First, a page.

Community policing defined early chief


Northeast News
November 13, 2013

Showing “‘Some of the Finest,’ Metropolitan Police Force, Kansas City, Mo.,” this postcard was published by the Elite Postcard Company of Kansas City, Mo.

The officers are posed in front of the former police headquarters at Fourth and Main streets in what is now the River Market area.

After humble beginnings in 1874, the department went from being simply a town marshall to a full-fledged police force, commanded by Police Chief Thomas Speers. (Speers is buried in historic Elmwood Cemetery.) No chief since Speers has had so long a tenure – during his 21 years serving Kansas City, Speers oversaw the change from what was essentially considered “frontier justice” to a professional police force. At the time the department was instated, Kansas City’s population was between 30,000 and 40,000 and was policed by about 30 officers. Beat cops at the time earned a whopping $75 per month. Captains earned $100 per month, and Speers as chief earned $165 per month.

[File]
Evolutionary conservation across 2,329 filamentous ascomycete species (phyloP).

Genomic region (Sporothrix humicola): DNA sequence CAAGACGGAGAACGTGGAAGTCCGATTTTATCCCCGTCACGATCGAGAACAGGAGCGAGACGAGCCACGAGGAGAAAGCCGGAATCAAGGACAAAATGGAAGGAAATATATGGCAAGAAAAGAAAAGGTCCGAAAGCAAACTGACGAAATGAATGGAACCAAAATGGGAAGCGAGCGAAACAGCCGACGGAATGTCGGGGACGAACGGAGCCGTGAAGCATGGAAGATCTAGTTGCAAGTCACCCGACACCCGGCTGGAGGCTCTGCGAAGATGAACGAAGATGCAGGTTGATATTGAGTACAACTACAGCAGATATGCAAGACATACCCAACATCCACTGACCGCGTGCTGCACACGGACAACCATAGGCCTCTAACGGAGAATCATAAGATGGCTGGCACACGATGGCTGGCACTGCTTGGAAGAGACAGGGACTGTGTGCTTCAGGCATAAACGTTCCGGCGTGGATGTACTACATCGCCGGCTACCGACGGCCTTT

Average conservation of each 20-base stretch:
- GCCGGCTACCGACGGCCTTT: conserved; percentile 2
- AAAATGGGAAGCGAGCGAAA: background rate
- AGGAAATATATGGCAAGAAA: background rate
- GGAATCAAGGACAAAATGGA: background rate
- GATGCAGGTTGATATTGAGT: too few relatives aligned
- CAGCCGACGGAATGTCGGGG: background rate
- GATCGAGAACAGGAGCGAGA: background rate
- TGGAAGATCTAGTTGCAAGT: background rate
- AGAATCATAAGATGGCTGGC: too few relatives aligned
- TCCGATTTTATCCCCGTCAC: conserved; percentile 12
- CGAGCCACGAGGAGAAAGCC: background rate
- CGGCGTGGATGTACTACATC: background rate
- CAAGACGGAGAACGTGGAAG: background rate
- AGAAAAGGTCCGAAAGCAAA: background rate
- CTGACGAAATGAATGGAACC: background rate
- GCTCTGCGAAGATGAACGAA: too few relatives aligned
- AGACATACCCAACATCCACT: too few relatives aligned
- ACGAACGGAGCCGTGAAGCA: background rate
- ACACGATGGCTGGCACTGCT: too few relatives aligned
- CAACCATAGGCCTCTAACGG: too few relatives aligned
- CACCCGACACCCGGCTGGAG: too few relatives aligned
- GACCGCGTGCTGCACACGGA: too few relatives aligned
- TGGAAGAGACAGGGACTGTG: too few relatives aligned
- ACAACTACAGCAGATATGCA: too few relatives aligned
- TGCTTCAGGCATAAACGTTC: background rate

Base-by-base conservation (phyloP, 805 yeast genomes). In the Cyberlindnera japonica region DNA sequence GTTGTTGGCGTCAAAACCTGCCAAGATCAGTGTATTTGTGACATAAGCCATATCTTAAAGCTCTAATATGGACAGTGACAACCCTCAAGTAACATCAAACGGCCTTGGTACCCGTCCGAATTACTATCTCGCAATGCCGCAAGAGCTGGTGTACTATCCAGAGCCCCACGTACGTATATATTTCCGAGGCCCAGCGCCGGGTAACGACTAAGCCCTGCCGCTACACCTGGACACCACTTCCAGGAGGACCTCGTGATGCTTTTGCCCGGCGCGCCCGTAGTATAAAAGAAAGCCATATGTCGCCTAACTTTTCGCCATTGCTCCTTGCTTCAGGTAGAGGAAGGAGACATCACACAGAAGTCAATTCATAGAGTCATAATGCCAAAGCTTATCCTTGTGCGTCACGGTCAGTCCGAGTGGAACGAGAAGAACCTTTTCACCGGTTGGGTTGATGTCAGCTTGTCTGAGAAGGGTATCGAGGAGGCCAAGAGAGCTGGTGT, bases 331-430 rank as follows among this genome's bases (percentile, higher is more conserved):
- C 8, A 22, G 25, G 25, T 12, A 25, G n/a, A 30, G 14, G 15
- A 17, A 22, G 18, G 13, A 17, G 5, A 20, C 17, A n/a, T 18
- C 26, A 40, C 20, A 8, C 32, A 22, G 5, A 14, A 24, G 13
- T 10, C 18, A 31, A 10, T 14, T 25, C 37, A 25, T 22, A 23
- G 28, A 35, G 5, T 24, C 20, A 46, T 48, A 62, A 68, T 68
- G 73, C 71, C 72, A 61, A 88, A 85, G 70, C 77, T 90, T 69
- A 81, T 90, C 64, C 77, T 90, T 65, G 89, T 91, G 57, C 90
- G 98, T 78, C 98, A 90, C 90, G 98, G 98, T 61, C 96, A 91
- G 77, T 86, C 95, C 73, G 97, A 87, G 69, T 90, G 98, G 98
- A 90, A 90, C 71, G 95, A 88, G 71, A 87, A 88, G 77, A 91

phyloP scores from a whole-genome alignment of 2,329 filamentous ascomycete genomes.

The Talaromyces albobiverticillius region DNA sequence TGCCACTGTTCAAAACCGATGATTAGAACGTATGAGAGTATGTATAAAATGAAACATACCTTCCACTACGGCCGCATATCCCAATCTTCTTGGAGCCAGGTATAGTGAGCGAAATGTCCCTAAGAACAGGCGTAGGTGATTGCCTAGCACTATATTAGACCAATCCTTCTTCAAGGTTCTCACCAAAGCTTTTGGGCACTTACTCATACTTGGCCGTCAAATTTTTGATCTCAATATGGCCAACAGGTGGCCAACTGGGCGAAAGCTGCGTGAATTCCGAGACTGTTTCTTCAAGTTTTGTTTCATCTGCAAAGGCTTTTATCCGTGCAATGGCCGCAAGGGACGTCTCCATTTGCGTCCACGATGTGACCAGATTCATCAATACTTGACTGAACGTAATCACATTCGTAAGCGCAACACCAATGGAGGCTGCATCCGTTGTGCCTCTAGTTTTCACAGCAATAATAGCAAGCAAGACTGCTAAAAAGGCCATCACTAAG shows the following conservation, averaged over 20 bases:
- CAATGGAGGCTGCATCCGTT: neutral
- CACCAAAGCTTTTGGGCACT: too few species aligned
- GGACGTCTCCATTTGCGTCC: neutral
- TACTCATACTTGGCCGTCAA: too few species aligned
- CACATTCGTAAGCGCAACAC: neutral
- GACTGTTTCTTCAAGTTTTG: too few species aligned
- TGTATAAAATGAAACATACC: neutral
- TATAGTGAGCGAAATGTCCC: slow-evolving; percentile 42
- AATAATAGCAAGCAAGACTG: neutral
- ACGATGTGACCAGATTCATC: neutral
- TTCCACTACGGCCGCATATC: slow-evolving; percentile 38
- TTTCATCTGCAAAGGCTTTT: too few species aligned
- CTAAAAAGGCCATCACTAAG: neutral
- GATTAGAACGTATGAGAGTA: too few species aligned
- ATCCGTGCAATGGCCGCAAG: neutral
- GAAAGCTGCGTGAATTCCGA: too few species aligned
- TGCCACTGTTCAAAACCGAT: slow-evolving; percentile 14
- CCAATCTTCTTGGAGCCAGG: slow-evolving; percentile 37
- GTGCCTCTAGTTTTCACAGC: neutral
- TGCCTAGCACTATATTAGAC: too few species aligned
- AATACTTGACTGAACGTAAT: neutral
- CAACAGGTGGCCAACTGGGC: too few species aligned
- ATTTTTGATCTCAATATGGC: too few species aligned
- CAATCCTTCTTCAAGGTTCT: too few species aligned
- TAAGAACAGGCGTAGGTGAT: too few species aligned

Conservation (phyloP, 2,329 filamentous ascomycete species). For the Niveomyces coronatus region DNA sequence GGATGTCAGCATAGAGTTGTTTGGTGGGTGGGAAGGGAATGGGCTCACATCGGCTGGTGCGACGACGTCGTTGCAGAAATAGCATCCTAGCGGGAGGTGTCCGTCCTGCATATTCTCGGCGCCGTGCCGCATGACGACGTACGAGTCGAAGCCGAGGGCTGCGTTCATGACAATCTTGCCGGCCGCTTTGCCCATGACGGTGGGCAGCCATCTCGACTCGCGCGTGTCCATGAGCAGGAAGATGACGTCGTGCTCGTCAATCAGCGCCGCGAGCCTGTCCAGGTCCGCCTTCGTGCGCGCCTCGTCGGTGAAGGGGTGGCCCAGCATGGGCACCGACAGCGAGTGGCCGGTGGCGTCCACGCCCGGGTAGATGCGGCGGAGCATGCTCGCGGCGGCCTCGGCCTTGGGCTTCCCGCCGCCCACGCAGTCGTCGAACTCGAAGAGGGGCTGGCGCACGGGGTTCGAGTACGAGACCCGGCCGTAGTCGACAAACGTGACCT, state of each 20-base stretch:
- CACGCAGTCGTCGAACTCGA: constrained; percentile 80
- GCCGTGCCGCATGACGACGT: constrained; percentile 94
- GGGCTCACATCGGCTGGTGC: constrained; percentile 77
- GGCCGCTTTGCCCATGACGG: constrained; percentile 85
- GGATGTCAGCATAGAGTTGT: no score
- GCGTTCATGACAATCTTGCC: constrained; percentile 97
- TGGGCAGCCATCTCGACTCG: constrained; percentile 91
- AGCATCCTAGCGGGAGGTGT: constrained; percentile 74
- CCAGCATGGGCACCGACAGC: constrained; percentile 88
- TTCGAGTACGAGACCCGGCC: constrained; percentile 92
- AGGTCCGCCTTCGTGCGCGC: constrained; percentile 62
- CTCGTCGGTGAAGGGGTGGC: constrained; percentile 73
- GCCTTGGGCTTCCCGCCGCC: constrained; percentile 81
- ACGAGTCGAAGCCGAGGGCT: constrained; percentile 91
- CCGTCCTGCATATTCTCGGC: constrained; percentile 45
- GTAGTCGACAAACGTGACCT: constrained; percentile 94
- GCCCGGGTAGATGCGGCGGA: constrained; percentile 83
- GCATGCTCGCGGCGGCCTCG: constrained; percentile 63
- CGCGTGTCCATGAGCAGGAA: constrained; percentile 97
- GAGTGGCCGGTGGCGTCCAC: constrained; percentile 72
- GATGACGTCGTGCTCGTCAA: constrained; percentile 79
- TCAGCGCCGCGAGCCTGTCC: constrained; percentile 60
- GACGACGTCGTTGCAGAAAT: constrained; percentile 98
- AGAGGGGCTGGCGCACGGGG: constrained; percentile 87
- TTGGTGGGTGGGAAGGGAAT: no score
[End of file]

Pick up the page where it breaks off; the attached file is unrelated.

By 1912, the city’s population had grown to about 250,000, and the department’s ranks swelled to 502 officers who patrolled the 10 districts of anywhere between five and 30 beats each. The police department even had its own matron, Mrs. Patti Moore, who oversaw women arrested for prostitution and vagrancy. Moore also helped officers find husbands accused of abandoning their families.

One interesting side-note about Chief Thomas Speers is that he very well could have been the father of modern community policing. Speers thought it wise for officers to proactively work their beats so as to prevent crime instead of reactively responding to calls from different areas of the city… a 125-year-old lesson modern day command staff could do well in heeding.

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